Sydney, this one’s for you! Here is the first New South Wales reveal in our Hidden Cinemas series: Kings Theatre, Rose Bay.
After the first six-part series got such a great reaction last year, I am really excited to show you the next round of Hidden Cinemas I have been working on. I love uncovering these hidden gems. I just wish these posts were a bit quicker to put together for you, because sometimes it takes me months to finally hit ‘publish’. If I’m not cursing Google Maps for refusing to have up-to-the-minute street views in some areas (I mean hello, how hard is it to regularly scan every single street in existence?) then I’m trying to actually get there in person to check out each venue. Which isn’t always possible when it’s the complete opposite end of town or interstate.
Luckily I have spotters to help me out in those situations (thanks PW!) which is how I arrived at today’s hidden cinema in Rose Bay: the former Kings Theatre. It’s our first Sydney reveal.
I am born and bred in Brisbane but I spent a huge chunk of my childhood holidays in Sydney. In all that time never once did I realise this building I frequently passed had been a former cinema.
Perhaps it is because the suburb of Rose Bay is still mourning the loss of its beloved Wintergarden picture palace, which was demolished in 1987. Even more recent is the loss of The Vogue – a 1930s cinema in the neighbouring suburb of Double Bay which later grew to become the Village Twin and finally closed its doors as the Greater Union Double Bay in 2004 (after which it tragically sat empty for over a decade until its recent demolition).
Even though Kings hasn’t been operational as a cinema since 1958 – which is probably why it’s not at the forefront of local memories as much as other ones – this charming building has managed to outlive them all.
What I love most about researching these cinemas is all the different sources or networks that have assisted me with each entry. Today’s assistance comes via the explosion of Greek-Australian knowledge that exists online at Kythera-Family.net, a website and forum dedicated to recording not only individual family histories, but the cafe, cinema and shops history of immigrants from the southern Greek island of Kythera. Coming from a Greek background, and a very strong connection with the island of Kythera, I was more than familiar with this site and all its amazing resources. (We. Are. Everywhere.)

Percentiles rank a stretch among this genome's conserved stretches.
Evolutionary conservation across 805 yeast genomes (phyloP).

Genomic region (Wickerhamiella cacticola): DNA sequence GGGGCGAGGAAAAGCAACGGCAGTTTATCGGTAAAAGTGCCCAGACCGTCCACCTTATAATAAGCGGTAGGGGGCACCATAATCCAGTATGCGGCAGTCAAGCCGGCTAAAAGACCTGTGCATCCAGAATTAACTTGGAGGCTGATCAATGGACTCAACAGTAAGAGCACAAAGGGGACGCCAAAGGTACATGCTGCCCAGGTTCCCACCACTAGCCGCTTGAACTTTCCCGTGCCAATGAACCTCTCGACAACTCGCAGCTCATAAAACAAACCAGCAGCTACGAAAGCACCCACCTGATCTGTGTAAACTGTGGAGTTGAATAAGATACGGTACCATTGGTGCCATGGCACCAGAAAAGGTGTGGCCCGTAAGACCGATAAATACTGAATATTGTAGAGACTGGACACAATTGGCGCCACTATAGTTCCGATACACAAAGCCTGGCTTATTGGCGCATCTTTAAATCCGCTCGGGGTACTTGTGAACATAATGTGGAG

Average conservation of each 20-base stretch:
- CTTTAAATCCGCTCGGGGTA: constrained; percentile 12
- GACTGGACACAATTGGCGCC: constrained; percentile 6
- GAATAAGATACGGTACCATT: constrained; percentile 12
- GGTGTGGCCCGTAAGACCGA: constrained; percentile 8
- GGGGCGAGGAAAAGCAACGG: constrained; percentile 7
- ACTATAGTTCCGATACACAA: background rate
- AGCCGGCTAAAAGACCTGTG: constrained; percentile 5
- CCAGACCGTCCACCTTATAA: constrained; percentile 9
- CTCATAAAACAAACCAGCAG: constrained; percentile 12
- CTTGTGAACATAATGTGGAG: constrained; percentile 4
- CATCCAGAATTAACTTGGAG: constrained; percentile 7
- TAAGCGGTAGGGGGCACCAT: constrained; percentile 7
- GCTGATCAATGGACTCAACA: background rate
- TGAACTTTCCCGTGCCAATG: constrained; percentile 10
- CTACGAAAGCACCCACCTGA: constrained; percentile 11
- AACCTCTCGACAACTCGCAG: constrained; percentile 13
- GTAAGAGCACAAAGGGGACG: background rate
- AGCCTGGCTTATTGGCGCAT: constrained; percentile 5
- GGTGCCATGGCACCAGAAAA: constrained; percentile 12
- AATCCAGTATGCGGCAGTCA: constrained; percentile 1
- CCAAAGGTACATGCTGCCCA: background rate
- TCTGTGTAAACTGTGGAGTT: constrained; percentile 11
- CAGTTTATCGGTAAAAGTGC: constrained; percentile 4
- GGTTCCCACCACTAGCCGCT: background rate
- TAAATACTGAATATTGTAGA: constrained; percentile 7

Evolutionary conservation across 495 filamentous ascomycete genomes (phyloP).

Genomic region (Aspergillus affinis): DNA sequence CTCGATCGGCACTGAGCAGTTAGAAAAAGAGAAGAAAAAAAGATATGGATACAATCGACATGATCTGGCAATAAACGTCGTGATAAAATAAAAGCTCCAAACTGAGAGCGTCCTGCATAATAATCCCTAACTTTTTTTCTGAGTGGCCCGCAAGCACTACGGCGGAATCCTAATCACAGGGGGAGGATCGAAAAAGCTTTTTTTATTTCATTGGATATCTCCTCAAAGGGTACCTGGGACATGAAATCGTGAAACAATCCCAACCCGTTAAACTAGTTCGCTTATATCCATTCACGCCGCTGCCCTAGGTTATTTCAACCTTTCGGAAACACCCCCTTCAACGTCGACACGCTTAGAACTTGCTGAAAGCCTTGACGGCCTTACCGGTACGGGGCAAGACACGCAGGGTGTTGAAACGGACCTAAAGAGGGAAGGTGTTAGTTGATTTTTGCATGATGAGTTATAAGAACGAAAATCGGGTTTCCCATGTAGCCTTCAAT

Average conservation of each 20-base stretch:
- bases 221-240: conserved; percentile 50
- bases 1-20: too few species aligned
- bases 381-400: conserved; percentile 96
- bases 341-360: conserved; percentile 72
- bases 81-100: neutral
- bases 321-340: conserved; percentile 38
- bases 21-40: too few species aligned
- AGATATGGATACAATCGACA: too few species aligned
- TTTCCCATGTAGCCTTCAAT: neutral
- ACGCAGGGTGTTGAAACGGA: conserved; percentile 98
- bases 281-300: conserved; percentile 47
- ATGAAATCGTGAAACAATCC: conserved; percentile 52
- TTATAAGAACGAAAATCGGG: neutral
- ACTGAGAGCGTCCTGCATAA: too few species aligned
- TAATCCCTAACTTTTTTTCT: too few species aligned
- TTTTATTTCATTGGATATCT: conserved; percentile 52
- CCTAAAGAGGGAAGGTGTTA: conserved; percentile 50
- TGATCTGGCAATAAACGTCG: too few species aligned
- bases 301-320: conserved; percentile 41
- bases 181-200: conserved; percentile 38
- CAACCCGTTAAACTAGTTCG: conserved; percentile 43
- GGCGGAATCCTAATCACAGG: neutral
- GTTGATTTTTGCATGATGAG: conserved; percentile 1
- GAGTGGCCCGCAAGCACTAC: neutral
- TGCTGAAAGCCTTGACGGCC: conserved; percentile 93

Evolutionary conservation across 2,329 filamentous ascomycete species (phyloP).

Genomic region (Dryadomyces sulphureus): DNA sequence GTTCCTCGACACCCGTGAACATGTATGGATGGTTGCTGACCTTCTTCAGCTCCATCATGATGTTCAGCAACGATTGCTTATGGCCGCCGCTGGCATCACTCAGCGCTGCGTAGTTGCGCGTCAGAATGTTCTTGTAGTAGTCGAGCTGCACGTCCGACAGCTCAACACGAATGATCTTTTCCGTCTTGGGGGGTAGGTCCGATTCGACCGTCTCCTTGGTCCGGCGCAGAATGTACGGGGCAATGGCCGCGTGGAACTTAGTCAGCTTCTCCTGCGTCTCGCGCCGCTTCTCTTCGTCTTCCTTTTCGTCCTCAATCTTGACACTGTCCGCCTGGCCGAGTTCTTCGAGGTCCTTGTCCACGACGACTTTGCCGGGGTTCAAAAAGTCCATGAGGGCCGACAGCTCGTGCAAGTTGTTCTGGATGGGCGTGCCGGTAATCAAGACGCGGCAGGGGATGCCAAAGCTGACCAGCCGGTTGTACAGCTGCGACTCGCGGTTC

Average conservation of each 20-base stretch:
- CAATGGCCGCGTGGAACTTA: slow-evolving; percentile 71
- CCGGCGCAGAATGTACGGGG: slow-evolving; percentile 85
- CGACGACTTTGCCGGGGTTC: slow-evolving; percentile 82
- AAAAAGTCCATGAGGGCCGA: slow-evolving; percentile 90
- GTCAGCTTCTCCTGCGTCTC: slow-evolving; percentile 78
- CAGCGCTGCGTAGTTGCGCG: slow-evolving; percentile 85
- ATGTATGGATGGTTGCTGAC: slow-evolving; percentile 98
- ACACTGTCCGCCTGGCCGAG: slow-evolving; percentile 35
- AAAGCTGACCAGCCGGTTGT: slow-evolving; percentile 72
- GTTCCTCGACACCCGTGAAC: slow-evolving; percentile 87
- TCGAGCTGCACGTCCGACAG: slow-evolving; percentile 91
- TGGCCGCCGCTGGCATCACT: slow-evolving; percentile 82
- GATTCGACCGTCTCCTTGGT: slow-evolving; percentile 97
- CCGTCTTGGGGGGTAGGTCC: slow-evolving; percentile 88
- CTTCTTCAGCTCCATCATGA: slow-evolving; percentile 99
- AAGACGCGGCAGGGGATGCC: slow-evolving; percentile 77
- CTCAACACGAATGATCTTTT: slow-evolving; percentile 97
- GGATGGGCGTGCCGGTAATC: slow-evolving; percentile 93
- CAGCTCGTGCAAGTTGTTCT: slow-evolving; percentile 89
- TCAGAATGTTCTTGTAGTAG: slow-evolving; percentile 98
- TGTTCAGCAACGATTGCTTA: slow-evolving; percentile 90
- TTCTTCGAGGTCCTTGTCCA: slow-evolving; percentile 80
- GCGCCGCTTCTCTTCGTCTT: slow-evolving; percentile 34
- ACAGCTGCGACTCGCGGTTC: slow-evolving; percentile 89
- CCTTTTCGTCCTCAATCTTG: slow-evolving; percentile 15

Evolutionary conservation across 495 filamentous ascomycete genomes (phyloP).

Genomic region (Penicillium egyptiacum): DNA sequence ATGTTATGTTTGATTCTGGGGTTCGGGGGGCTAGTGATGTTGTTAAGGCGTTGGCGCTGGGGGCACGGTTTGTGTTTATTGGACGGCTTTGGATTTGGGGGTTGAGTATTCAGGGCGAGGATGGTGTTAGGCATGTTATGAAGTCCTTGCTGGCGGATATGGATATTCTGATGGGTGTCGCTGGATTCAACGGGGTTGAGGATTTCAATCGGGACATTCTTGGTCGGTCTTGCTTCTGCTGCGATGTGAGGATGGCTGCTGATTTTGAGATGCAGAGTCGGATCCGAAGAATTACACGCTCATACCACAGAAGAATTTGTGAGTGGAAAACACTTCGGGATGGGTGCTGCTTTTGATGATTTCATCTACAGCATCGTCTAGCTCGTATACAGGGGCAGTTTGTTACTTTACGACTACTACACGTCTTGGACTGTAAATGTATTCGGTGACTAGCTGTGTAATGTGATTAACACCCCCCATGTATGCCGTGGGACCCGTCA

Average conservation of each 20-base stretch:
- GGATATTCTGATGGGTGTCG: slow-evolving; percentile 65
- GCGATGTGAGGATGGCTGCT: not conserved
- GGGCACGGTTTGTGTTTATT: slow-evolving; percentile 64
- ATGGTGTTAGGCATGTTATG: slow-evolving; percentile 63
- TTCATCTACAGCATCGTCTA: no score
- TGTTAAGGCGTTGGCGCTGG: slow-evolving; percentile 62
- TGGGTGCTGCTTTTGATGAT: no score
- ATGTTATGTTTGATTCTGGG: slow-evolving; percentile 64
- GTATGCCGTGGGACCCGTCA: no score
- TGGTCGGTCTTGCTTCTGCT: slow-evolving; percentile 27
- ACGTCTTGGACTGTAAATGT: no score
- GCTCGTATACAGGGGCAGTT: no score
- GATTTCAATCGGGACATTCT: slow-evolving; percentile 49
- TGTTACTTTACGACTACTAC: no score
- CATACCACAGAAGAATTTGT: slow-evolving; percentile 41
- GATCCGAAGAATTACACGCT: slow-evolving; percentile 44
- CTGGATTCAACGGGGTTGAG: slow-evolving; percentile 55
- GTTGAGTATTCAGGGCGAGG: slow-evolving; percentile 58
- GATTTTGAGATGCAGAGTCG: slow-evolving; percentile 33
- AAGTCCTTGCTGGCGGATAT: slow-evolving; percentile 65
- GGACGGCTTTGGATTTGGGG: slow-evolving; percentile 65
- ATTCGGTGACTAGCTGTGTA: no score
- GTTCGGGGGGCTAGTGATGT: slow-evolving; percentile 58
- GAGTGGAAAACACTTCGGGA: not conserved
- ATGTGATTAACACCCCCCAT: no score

So why the Kytherian interest in this particular theatre? Even though Kings was opened as part of the popular Kings Theatres chain in the 1930s, in July 1947 it was taken over by Peter Kosmas Sourry and his brother-in law (and “front-of-house” showman) Alexander Andrew Coroneo, the co-directors of Dover Theatres Pty. Ltd., who were the proprietor and exhibitor of the Kings Theatre, Rose Bay North until its closure in November 1958. Here they are pictured outside the theatre in the mid-1950s below:
The first thing that strikes you about this site is the lovely curved, sculptural facade that still exists today. To learn more about the architectural details of the theatre, which accommodated seating for up to 660 in 1937, I turned to the true authorities on the subject, Ross Thorne and Kevin Cook, and their book For All The King’s Men*. Here are some extracts:
The Kings, at the corner of Old South Head and Dudley Roads, was officially opened on Saturday, 22 June 1935. Opening attractions included Lives of a Bengal Lancer, starring Gary Cooper.
Described at the time as an excellent example of designing in three dimensions the exterior was unique for its lack of applied decoration and ornament. The main front, as it turned into Dudley Road, was designed in a post-Expressionist, post-International Style idiom, using two part cylinders of unequal radius and narrow horizontal and vertical windows in an asymmetrical composition of forms. The rectangular auditorium rose above this highly curvaceous facade, but was set back so, at night, with only the facade lit, the sculptural quality would be dominant.
While the exterior was quite avant garde for Australia at the time, the interior was still decorated, but only partly, in motifs that are recognisably Art Deco (such as the ticket box grille).
As Thorne and Cork note, Kings was one of Sydney’s early picture theatre closures after the introduction of television, ceasing theatre operations on Friday, 17 October 1958. The building was sold later that year to T I Mills and E A Mills, and the theatre was remodelled to accommodate its new occupants Boyce Bros (a ladies’ clothing manufacturer).
All theatre equipment was disposed of and the auditorium was reconstructed to form a raw goods store and finished article packing space. It was officially gazetted as no longer a place of public entertainment on 5 February 1960. In more recent years, the former stalls area has been used for a greengrocery. Fortunately, the exterior remains virtually unaltered.
Now, nearly sixty years after its construction, its external appearance still sets it apart from its surroundings.
Today it still continues to operate as a greengrocery of sorts – a Coles supermarket.
* Images: P.W.
Got a story or photo to share about the old Rose Bay cinemas? Let us know in the comments below, I would love to hear from you!
THE HIDDEN CINEMAS PROJECT
Once used as cinemas, these iconic pieces of architecture are living reminders of weekend trips to the “pictures”.
*Images: Photographs have been accredited and linked back to for individual images. Current photographs shot inside the Coles were taken with the permission at the time. Should copyright holders wish to have their photograph removed please contact Marie on email@example.com. Thank you!
**For All The Kings Men. The Kings Theatres of Sydney, NSW. Ross Thorne & Kevin Cork. Australian Theatre Historical Society Inc Publication. 1994.